Report: Economic spying rampant

Thursday, July 26, 2018

WASHINGTON (AP) — Iranian hackers known as "Rocket Kitten" repeatedly target American defense companies in hopes of stealing information to boost Tehran's missile and space programs. Russian hackers last year compromised dozens of U.S. energy companies. A Chinese cyberespionage group called APT10 relentlessly attacks U.S. engineering, telecom and aerospace industries.

While Moscow's efforts to meddle in the 2016 U.S. presidential election are widely known, spy services from China, Russia and Iran, along with their proxy hackers also are hard at work trying to steal trade secrets and proprietary information from the United States, according to a government report released Thursday.

"Foreign economic and industrial espionage against the United States continues to represent a significant threat to America's prosperity, security and competitive advantage," the National Counterintelligence and Security Center said. "China, Russia and Iran stand out as three of the most capable and active cyber actors tied to economic espionage and the potential theft of U.S. trade secrets and proprietary information."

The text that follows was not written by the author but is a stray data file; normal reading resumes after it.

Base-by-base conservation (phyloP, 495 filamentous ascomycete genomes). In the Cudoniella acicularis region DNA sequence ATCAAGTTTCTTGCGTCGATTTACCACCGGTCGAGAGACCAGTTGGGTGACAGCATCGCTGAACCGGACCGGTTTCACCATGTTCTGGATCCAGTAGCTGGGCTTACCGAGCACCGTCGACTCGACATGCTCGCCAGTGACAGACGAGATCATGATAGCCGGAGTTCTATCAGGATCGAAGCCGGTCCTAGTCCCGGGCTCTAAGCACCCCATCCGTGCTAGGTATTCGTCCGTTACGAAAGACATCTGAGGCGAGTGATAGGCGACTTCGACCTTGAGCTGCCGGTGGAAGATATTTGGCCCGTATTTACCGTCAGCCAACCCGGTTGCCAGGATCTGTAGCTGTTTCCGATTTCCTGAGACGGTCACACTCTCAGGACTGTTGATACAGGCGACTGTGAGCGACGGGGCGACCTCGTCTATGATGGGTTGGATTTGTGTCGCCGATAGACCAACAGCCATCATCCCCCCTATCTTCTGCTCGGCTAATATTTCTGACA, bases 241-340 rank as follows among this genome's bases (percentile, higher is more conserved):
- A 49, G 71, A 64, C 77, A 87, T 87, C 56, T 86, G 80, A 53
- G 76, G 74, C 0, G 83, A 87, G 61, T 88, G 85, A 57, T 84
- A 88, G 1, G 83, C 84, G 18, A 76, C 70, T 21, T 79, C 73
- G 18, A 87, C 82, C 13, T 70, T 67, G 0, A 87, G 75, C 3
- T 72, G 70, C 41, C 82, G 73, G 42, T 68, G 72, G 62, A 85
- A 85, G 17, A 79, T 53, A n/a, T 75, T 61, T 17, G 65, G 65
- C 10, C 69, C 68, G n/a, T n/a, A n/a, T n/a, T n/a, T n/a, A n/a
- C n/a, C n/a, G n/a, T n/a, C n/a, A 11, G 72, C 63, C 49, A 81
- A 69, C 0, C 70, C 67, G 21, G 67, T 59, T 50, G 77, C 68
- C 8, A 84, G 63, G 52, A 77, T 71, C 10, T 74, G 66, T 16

Cyberespionage is a relatively lowcost, high-yield way to access and acquire information from U.S. research institutions, universities and corporations, the report said, adding that cloud computing and new technologies, such as artificial intelligence, will expose even more vulnerabilities in U.S. networks,

The report listed two dozen technologies that have piqued the interest of foreign intelligence collectors. They include oil, gas and coal-bed methane gas energies; smart grids; solar and wind technologies; biopharmaceuticals and new vaccines and drugs; defensive marine systems and radar; hybrid and electric cars; and pollution control.

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